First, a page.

Two years on from the invasion of Iraq, despite the slaughter of more than 100,000 men, women and children, the US remains further than ever from its goal of reducing Iraq to a tame, exploitable vassal state acting as a new bastion of imperialist authority in the region. Adding the insulting farce of phoney elections to the injury of invasion and occupation has certainly revealed in sharp detail the crass divide and rule tactics on which imperialism counted to render the citizens of Iraq a subject people. But the election fraud has failed to dent the resolve of the united patriotic forces to prevent this from happening.
Nor have the comical attempts to present Saudi Arabia’s recent curious experiment in ‘municipal elections’ as further evidence of a ‘democratic’ transformation of the Middle East instigated by the ‘democratic’ West fooled any but the most gullible. These ‘municipal elections’, relating to part of Riyadh, sent delegates to a consultative body, half of whose members are in any case royal appointees. Women were banned from voting, as were most men!
This adventure in empty ‘democratic’ posturing says plenty about the corrupt feudal sheikhdom’s nervousness about the level of anti-imperialist unrest rife in the country, but nothing about genuine democratic progress for the Arab people.
Now the latest ‘people power’ histrionics in Lebanon, by which Washington seeks to justify its aggressive threats against Syria, are running into choppy water, as imperialism gets tangled up in its own propaganda lies.
A death foretold
In a strangely prescient article, published in the Financial Times shortly before the assassination of former Lebanese premier Rafiq Hariri, David Gardner suggested that, for Washington, Syria might seem “more ‘doable’ than Iran”. (5 February 2005) While France opposed US warmongering elsewhere, she might view Syria differently. After all, it was French colonialism that annexed Greater Lebanon from post-Ottoman Syria in the first place. Now, claimed Gardner, France is egging on “a regionally aggressive US”.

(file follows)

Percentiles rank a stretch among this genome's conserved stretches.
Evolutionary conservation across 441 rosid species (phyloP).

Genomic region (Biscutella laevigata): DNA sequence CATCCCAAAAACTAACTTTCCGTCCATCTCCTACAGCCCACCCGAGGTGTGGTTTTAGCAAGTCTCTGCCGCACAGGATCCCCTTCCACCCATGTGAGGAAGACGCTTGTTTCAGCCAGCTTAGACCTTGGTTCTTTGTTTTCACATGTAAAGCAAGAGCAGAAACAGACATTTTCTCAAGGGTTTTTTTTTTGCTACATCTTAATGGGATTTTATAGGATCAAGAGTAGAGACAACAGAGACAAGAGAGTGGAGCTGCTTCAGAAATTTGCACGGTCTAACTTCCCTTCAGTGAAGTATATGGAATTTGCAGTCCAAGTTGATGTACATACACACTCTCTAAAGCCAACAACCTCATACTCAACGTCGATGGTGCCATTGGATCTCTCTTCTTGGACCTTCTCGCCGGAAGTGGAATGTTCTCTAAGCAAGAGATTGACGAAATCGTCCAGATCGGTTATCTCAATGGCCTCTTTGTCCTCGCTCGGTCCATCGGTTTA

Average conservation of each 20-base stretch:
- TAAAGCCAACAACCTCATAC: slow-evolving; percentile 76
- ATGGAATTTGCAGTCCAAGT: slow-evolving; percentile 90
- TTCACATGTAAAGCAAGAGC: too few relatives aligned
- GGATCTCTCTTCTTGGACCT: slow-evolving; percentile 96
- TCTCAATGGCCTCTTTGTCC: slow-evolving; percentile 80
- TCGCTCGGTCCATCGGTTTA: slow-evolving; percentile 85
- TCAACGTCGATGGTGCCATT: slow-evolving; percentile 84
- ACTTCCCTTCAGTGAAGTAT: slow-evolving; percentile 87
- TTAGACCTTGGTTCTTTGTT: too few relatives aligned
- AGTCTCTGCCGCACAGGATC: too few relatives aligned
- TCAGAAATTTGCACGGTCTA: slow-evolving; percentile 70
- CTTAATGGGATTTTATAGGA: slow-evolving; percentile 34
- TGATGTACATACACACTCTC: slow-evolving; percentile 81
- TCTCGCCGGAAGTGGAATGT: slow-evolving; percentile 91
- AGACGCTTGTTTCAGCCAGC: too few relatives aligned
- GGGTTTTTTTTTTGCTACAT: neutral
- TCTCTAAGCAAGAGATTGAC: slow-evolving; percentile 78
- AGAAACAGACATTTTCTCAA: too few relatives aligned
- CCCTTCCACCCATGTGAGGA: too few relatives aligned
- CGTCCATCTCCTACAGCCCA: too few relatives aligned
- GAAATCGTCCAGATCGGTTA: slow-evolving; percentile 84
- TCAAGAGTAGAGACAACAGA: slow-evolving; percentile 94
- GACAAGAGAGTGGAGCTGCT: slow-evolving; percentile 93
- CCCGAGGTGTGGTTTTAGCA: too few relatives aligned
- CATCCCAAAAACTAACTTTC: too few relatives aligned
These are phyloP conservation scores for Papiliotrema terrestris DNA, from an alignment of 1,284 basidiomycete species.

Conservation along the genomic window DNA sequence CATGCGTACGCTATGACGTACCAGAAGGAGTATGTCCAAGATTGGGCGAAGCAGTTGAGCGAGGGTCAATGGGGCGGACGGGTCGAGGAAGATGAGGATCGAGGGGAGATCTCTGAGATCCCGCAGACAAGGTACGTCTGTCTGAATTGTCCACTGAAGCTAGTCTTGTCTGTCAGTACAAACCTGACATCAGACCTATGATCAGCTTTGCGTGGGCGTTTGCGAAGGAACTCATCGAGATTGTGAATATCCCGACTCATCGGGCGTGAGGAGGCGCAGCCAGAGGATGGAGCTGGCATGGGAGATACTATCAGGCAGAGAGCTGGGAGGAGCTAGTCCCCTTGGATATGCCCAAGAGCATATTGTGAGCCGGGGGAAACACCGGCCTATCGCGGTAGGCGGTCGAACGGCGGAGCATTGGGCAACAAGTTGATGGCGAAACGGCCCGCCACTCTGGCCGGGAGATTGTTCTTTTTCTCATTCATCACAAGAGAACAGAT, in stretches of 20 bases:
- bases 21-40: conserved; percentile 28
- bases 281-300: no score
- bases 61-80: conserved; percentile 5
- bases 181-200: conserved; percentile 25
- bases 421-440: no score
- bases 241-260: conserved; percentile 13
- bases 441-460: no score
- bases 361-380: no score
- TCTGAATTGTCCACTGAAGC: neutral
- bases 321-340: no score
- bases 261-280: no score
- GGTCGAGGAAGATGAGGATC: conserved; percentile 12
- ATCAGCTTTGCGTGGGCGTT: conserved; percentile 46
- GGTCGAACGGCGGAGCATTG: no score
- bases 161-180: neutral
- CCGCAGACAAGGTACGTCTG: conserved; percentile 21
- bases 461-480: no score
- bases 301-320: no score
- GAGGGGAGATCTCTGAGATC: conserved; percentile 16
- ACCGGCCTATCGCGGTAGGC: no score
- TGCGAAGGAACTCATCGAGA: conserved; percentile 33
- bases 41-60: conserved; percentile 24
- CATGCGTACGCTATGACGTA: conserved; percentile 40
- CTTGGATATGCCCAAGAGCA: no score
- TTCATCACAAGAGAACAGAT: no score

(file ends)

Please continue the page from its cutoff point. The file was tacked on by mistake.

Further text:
Whatever we think of this analysis, what stands out very clearly is the way in which Syria was already being flagged up as “doable” a week or so before the assassination of Hariri plunged Lebanon into crisis.
Who could hope to benefit from the demise of Hariri? Least of all Syria, with whom Hariri had enjoyed workmanlike relations, and whose own national interest is best served by the stability of its Lebanese neighbour.
The most likely beneficiaries of the assassination would be those who would wish to destabilise Lebanon, and thereby weaken Arab unity in the struggle against zionism and imperialism – in short, those for whom ‘democracy’ finds its noblest expression in discussions over which particular sovereign nation is most “doable” this week.
‘People power’ and pogroms
At first it looked as though this western provocation was going to sweep the board uncontested. Premier Karameh’s government fell amidst well-rehearsed ‘people power’ demonstrations, fronted by photogenic young things waving placards demanding the overthrow of the President, allegedly for being ‘soft’ on Syria.
As with the recent ‘people power’ theatrics in the Ukraine, behind the smiles and the talk of democracy lay darker political forces, well prepared to serve imperialist reaction. In the so-called ‘Orange Revolution’, it was the rank anti-Semitism of the Ukraine bourgeois nationalist counterrevolutionary tradition. In Lebanon, it was the anti-Arab racism viciously planted at the heart of modern Lebanon by imperialism itself, thanks to the cynical use of the minority christian community as a brake on national progress.
Less well publicised than the media stunt around ‘tent city’ in Martyrs’ Square were the racist pogroms simultaneously being unleashed against the many thousands of Syrian workers living in Lebanon. The Guardian let slip that Syria’s “unofficial army of poor labourers, who used to do work that was too low-paid or demeaning for the Lebanese, have already left … Fear has driven them out … Syrian workers have been beaten up and three have had their throats cut”. (5 March 2005) The true mentality of the ‘democratic opposition’ is epitomised by the remark of one hotelier who, when asked who would do all the dirty jobs if the Syrians left, replied: “We’ll get Indians and Sri Lankans instead.”
The puppet master
From the outset it was clear that Washington’s hand was guiding events.